From the U.S.: I recently moved to Philadelphia to be with my girlfriend after we have had a long distance relationship for 5 years. I have always had an issue saying no to my mother being somewhat of emotional support system for her since my father died when I was 12. I feel that my mother has some passive aggressive tendencies to get the things she wants from me. I also feel a level of guilt if I don’t give into her requests since I have been doing that for the greater part of my life. It has affected my girlfriend in that she doesn’t think I can put her before my mother. It feels like my mother is trying to manipulate our relationship so that I will return to her, and she can resume the early childhood mother role prior to me seeking my independence from her. I have also relied on my mother to tell me what to do for a majority of my life and now that I am away from her and with my girlfriend I look for her to do the same. I want to know what has caused me to be like this in my adult life. Thanks.
I think you already answered your question about what caused you to develop these patterns. So I will answer a question you didn’t ask — which is how to make change. You are now 26. You’ve spent more than half your life trying to be supportive of your mom. It’s long past time for both you and your mother to shift your relationship from mother-son to adult-adult. Have a loving talk with your mom. Reassure her that you love her and will always be there should she really need you. But you need to turn your primary attention to your girlfriend or you will lose her.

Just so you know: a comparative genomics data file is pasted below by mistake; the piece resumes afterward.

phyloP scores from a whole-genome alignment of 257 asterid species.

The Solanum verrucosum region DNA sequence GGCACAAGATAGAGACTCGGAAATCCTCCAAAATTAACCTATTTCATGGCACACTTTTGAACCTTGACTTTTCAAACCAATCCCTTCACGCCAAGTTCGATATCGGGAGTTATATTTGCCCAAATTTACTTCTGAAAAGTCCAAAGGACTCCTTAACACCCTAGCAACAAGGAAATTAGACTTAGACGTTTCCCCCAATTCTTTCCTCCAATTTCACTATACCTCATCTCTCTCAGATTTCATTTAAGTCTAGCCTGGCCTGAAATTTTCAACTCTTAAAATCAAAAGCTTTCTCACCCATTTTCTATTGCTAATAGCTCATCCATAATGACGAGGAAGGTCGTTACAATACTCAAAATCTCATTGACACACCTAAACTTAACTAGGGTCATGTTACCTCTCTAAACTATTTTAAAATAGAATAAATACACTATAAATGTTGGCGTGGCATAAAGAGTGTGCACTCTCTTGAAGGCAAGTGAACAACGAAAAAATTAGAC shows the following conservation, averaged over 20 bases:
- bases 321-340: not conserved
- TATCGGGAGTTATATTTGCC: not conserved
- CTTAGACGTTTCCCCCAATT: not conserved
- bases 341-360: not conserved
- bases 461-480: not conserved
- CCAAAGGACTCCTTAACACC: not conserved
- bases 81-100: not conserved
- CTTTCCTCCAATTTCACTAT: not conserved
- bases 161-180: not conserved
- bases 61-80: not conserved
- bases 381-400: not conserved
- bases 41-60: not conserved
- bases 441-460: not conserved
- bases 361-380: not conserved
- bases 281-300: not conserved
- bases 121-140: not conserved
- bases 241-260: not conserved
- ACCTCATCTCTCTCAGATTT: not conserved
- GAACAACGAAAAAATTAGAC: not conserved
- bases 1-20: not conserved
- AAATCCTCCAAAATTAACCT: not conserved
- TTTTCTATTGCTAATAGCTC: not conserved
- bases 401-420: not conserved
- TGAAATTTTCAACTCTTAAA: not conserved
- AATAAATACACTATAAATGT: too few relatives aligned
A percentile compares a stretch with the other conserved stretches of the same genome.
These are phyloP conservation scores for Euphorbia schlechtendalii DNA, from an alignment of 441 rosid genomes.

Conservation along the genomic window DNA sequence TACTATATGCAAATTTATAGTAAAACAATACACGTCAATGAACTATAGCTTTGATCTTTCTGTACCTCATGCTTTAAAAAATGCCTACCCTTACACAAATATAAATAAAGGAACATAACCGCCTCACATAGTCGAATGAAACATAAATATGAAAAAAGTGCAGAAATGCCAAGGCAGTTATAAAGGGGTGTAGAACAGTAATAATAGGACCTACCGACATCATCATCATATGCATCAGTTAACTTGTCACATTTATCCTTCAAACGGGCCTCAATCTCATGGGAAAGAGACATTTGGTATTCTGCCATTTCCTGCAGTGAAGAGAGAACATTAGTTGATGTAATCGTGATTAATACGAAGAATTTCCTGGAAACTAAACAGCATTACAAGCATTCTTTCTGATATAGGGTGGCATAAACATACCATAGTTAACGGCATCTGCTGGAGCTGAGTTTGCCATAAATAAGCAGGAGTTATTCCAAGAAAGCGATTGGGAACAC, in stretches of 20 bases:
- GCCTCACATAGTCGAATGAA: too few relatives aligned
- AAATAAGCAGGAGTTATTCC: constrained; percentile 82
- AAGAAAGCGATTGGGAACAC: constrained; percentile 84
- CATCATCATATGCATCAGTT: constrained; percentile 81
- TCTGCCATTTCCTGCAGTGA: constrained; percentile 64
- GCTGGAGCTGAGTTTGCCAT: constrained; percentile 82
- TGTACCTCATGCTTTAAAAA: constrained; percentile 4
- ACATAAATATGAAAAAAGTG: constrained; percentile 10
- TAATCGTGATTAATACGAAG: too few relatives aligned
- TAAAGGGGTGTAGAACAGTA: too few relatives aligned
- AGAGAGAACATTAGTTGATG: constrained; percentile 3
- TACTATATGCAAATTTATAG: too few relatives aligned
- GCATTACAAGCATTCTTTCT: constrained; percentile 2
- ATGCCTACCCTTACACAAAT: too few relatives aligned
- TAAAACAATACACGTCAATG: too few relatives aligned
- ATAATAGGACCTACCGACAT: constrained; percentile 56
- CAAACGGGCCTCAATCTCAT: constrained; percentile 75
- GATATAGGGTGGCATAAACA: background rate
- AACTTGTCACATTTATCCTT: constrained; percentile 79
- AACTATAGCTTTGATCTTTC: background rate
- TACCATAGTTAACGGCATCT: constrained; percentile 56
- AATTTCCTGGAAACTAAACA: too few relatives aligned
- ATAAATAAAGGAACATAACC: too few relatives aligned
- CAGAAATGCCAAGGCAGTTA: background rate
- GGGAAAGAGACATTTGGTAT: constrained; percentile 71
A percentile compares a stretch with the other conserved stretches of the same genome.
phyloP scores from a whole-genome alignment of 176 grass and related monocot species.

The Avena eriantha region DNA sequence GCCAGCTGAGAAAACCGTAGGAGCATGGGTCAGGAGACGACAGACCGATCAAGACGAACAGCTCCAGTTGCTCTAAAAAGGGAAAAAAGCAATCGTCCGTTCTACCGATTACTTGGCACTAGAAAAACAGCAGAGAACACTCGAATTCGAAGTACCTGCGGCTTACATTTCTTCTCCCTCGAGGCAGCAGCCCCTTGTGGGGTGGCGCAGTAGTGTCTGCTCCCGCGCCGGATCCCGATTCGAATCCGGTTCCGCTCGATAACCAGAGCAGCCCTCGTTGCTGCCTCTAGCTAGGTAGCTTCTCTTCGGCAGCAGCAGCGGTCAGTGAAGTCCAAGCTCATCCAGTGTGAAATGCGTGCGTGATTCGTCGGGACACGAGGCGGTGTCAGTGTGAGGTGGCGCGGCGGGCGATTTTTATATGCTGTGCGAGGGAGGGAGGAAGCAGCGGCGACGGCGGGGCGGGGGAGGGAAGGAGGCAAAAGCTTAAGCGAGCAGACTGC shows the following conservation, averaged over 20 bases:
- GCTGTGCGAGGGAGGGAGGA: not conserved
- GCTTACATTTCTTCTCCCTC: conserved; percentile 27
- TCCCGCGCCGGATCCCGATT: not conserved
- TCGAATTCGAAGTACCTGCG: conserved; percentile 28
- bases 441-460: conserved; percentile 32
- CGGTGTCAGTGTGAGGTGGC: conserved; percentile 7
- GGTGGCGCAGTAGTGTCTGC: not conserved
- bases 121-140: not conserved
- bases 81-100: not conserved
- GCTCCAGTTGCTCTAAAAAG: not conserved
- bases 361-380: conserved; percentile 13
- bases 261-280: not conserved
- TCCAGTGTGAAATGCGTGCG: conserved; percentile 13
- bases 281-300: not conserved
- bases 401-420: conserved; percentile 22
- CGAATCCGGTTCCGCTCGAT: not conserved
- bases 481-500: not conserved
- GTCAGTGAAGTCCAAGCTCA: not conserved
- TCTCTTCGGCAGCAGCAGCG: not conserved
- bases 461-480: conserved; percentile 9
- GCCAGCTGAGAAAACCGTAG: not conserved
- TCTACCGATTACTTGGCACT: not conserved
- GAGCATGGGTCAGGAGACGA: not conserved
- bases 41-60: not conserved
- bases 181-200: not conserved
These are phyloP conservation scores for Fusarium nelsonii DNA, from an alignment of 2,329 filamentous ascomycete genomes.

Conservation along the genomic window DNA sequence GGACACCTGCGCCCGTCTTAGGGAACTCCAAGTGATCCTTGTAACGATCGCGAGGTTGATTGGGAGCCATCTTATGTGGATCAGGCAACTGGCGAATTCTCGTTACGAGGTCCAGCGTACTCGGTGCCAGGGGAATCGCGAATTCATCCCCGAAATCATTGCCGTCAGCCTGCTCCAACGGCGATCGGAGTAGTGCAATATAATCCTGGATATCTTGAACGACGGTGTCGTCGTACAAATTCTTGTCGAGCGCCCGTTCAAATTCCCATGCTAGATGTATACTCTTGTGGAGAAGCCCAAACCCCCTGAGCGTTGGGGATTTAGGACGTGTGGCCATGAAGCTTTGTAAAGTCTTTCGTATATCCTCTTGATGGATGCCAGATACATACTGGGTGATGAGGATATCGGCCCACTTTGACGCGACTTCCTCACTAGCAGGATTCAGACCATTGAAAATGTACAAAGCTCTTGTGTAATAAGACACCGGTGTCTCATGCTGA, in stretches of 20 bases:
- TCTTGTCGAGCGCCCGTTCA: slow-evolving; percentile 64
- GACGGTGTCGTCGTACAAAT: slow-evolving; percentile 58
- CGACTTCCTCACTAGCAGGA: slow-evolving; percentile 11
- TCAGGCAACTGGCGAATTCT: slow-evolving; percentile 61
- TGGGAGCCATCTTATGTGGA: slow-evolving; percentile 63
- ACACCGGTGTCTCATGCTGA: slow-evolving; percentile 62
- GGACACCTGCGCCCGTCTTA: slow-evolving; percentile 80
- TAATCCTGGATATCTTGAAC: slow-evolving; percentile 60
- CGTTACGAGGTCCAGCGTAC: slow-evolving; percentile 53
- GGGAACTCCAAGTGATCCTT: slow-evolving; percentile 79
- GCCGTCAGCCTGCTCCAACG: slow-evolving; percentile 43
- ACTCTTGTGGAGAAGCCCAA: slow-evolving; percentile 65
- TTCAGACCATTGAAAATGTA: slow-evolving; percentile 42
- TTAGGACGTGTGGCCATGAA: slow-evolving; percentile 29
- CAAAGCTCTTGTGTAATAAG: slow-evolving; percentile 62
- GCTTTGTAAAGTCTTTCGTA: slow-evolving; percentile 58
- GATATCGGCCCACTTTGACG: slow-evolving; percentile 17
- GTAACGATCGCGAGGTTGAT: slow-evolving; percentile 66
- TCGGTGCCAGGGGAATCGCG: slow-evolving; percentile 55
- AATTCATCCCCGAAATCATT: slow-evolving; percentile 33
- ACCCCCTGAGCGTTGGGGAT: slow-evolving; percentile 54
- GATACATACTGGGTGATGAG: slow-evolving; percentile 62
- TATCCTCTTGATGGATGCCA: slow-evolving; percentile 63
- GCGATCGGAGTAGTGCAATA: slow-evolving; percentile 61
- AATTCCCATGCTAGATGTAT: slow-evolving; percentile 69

If your mother was happy with her marriage to your father, she will understand that you want no less for your own life. If she was in an unhappy marriage, I hope she will want a better relationship for you. Either way, ask for her blessing and move toward making your own decisions and making your life with your girlfriend your priority.
If you find this too hard to do, you may want to find a therapist who can help you — and maybe your mother — through the process. You really can have your girlfriend and your mother too. Things just have to shift in a few important ways.
I wish you well. Dr. Marie
Issues with My Long-Term Girlfriend and Mother
Dr. Marie Hartwell-Walker
Dr. Marie is licensed as both a psychologist and marriage and family counselor. She specializes in couples and family therapy and parent education. Follow her on Facebook or Twitter.
APA Reference Hartwell-Walker, D. (2018). Issues with My Long-Term Girlfriend and Mother. Psych Central.
Retrieved on May 27, 2019, from https://psychcentral.com/ask-the-therapist/2014/10/20/issues-with-my-long-term-girlfriend-and-mother/
Last updated: 8 May 2018 Last reviewed: By a member of our scientific advisory board on 8 May 2018 Published on Psych Central.com. All rights reserved.